Experiences of weight-related stigma among low-income rural women of higher weights from the midwestern United States

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Katherine Hughes *
Andrea E. Bombak
Samuel Ankomah
(*) Corresponding Author:
Katherine Hughes | hughe1kl@cmich.edu

Abstract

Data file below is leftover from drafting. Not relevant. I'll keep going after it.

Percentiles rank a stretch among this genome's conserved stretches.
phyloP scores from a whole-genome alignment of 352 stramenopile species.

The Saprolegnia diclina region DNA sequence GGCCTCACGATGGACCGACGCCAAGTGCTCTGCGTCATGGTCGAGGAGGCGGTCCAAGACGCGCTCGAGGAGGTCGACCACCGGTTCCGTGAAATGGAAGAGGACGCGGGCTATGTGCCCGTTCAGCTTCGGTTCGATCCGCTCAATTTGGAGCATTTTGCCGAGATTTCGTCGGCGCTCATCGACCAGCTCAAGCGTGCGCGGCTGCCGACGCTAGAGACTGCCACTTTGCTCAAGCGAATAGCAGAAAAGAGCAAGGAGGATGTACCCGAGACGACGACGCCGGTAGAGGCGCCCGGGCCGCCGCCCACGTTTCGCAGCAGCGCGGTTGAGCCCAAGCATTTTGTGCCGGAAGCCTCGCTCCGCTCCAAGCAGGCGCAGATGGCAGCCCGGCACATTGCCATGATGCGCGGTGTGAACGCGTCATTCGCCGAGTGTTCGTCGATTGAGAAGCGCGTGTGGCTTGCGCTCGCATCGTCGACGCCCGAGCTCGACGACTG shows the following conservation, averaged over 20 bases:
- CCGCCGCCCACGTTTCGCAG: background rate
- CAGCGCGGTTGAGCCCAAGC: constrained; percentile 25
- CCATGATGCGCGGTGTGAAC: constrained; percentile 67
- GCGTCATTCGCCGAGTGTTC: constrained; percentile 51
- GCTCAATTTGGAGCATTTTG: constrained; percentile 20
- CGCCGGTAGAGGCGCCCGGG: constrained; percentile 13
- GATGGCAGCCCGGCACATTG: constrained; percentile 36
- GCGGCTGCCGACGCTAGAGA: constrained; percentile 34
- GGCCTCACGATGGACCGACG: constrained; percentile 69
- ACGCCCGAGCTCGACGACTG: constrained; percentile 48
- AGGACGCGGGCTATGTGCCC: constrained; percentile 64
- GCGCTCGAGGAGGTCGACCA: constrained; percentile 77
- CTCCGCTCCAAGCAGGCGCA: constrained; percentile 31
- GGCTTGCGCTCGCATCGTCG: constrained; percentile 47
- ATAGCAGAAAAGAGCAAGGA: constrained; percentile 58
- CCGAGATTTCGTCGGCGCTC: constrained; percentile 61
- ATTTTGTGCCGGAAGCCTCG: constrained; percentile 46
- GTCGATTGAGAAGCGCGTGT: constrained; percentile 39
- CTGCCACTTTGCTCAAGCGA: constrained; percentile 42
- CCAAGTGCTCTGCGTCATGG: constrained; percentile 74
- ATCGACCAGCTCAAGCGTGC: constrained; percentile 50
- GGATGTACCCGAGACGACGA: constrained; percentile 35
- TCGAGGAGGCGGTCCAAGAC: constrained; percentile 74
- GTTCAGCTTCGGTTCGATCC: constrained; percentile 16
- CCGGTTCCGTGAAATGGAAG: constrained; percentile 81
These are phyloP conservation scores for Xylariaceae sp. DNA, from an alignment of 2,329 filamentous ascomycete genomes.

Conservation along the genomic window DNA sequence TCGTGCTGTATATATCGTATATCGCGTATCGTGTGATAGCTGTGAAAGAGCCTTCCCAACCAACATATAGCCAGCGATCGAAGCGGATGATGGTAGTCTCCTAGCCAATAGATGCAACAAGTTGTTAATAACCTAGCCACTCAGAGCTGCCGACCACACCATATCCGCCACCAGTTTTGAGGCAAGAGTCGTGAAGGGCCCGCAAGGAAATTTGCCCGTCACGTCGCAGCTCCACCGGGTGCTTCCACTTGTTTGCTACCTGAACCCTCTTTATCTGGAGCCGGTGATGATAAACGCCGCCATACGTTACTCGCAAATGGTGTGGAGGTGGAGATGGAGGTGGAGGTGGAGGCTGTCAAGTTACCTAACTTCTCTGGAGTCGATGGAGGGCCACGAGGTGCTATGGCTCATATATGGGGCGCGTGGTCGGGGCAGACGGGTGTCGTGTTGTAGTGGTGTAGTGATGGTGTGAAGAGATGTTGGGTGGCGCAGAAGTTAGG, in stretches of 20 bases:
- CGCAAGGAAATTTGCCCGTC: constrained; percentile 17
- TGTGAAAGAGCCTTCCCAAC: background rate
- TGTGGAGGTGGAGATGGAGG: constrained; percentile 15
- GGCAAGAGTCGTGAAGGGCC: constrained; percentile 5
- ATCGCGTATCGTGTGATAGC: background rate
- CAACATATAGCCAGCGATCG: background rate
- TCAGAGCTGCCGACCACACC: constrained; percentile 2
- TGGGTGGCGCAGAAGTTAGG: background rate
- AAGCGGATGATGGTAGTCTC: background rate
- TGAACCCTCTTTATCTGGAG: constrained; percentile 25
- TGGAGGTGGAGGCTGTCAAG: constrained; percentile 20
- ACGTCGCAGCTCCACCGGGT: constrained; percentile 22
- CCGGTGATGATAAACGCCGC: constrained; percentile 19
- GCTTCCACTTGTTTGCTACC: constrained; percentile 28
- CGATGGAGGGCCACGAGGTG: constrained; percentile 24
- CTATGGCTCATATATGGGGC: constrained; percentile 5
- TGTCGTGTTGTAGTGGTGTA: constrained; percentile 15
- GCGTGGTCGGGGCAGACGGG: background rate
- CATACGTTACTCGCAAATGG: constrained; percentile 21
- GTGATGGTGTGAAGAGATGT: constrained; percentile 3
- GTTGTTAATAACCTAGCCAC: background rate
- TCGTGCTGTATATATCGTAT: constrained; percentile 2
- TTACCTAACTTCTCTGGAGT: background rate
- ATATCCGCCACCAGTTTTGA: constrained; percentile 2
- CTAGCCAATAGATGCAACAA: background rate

Weight-related stigma and stereotypes are widespread. Despite established research highlighting the disproportionate disparities rural individuals face, studies focusing on women in rural and low-income environments are underrepresented in the literature. The current study addressed these gaps in the literature using 25 in-depth interviews, which were analyzed using interpretive phenomenological procedures. The research questions were: i) what are low income rural women of higher weights’ understandings and experiences of weight stigma in healthcare? and ii) to what extent do their experiences of stigma affect or do not affect their healthcare-related behaviors? Sixteen women in the study experienced weight-related stigma in healthcare. Many delayed their care while others felt their care was essentially denied. Findings indicate that more can be done to address weight-related stigma.


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